- Laggards are still struggling with the core processes of planning and consolidation, while best-in-class companies are investing in new areas such as ESG (Environmental, Social, and Governance) and advanced analytics.
- High level of investment planned in 10 areas queried by BARC, with more than half of survey participants planning investments in eight of those 10 areas.
- Best-in-class companies now take a more holistic view of integrated group accounting.
BARC (Business Application Research Center) releases the results of its new topical survey “New Value for the CFO”. Based on a user survey of 235 decision-makers, the global survey offers insights into the current process of software support for the office of the CFO. The study is available for download free of charge thanks to sponsorship by Board International, Fluence Technologies, OneStream and Wolters Kluwer – CCH® Tagetik.
Transition from consolidation to integrated group accounting
“It is highly unusual for studies about investment priorities to reveal such a broad and evenly distributed picture of planned investment,” said Prof. Dr. Susanne Leitner-Hanetseder, Professor of Accounting and co-author of the study. “In our view this reflects the transition of user demand from a focus on consolidation to integrated or unified group accounting approaches. New areas such as sustainability reporting have accelerated this process recently.”
Best-in-class companies invest in new areas, while laggards struggle with core applications
BARC studies often analyze the differences between best-in-class companies and laggards based on self-assessment by survey respondents. The results show that laggards are struggling with the standardization of IT tools and organizational issues, leaving less time and capacity for innovation in areas such as predictive and AI.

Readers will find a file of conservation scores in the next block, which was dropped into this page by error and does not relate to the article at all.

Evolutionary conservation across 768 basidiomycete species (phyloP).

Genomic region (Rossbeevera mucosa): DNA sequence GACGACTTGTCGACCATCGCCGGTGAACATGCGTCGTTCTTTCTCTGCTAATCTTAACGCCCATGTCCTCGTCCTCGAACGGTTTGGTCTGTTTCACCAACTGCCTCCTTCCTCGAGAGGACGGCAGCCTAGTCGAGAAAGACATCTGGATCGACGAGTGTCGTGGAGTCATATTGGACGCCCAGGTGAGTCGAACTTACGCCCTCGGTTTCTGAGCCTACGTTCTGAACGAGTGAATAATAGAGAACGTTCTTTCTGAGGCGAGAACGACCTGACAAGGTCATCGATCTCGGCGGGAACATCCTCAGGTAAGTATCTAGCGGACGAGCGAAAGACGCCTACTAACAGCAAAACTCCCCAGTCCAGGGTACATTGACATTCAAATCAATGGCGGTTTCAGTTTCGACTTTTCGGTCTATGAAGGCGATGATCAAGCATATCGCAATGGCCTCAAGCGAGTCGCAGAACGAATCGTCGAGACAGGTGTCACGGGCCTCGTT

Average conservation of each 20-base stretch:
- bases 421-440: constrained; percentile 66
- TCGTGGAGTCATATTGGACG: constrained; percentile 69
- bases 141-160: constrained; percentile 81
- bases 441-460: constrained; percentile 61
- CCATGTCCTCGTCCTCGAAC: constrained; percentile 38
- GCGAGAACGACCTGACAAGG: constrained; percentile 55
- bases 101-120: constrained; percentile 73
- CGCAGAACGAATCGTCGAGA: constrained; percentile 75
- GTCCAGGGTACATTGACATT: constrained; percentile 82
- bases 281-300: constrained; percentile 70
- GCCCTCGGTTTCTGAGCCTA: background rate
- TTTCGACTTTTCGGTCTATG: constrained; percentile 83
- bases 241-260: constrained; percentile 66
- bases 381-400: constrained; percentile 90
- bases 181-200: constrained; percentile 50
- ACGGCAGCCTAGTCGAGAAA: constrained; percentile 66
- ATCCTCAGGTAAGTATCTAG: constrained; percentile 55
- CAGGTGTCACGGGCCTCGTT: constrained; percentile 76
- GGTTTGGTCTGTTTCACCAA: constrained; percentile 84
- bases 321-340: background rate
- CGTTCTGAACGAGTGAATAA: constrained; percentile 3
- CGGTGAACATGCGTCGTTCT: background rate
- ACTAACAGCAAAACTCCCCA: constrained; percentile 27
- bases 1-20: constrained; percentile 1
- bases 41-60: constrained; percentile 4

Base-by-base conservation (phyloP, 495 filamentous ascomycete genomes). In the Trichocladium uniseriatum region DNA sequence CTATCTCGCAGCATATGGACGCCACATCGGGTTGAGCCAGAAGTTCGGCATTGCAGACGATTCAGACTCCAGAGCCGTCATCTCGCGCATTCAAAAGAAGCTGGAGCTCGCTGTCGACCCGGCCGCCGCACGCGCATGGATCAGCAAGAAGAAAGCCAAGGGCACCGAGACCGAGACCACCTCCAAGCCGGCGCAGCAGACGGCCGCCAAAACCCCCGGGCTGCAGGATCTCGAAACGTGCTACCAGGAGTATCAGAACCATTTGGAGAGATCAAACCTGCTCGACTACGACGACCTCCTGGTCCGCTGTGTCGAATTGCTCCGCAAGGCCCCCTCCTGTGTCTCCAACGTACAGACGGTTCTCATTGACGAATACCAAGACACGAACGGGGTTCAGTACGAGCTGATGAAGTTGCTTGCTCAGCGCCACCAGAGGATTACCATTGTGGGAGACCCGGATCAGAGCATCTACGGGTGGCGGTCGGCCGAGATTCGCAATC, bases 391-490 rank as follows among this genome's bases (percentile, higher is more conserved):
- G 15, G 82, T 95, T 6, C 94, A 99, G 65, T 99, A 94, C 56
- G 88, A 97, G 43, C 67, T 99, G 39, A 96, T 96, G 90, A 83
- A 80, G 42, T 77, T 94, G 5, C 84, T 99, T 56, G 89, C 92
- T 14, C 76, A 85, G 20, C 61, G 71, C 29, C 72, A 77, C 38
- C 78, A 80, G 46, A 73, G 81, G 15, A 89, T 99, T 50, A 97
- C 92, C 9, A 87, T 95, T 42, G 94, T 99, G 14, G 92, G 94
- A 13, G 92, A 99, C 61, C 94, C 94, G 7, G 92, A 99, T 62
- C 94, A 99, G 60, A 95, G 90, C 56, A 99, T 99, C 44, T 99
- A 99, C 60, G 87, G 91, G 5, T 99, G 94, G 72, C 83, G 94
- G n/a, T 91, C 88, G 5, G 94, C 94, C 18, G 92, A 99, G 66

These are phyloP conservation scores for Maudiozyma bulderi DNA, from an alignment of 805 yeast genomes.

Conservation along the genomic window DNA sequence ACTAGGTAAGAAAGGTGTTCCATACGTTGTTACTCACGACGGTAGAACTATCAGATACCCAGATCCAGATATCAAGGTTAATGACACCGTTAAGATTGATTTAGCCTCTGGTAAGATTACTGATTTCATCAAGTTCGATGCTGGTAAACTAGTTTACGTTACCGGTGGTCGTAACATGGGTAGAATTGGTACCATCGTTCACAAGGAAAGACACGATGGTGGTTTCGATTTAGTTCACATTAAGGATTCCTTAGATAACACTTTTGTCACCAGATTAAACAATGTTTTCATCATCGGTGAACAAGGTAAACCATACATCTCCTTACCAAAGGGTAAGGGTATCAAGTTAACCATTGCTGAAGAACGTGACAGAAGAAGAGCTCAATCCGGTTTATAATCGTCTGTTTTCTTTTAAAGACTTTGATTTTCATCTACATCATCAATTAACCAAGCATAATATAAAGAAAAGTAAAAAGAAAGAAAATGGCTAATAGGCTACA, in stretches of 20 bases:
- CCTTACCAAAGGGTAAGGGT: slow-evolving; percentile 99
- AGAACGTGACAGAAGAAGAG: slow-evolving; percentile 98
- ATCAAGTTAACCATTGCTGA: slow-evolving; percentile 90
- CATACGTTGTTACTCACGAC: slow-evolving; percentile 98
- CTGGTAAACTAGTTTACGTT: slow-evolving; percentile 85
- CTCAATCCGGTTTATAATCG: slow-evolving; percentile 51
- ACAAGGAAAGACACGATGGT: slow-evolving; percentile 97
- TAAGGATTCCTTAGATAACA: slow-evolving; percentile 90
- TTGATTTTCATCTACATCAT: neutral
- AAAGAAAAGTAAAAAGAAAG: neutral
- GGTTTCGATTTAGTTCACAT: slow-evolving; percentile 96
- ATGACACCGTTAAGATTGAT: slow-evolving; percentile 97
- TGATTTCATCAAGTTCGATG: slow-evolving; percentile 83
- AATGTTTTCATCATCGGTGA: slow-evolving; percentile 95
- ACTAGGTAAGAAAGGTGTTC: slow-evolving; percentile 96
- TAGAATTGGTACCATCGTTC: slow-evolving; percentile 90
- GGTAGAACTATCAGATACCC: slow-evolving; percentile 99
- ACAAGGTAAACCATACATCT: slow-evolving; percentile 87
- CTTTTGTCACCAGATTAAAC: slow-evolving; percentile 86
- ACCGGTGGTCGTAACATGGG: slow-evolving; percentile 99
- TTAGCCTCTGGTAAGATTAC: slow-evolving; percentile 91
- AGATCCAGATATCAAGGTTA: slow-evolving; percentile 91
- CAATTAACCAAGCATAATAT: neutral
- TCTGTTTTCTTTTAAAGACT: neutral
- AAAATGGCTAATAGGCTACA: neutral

High level of investment
In terms of investment priorities, best-in-class companies have an extremely broad approach to the topic of group accounting. Meanwhile, laggards are still prioritizing the core topics of planning and consolidation in order to establish a sound basis for further group accounting automation.
The companies surveyed plan to invest heavily in ten areas queried by BARC, with more than half of the participants planning to invest in at least eight of these ten areas.
“Just as ERP systems were created many years ago by combining various standalone solutions, we now see integrated group accounting solutions emerging from consolidation systems,” said Stefan Sexl, BARC Fellow and co-author of the study. “This reflects the needs of users, as shown by our study. In particular, best-in-class companies are starting to look at group accounting software support more holistically nowadays.”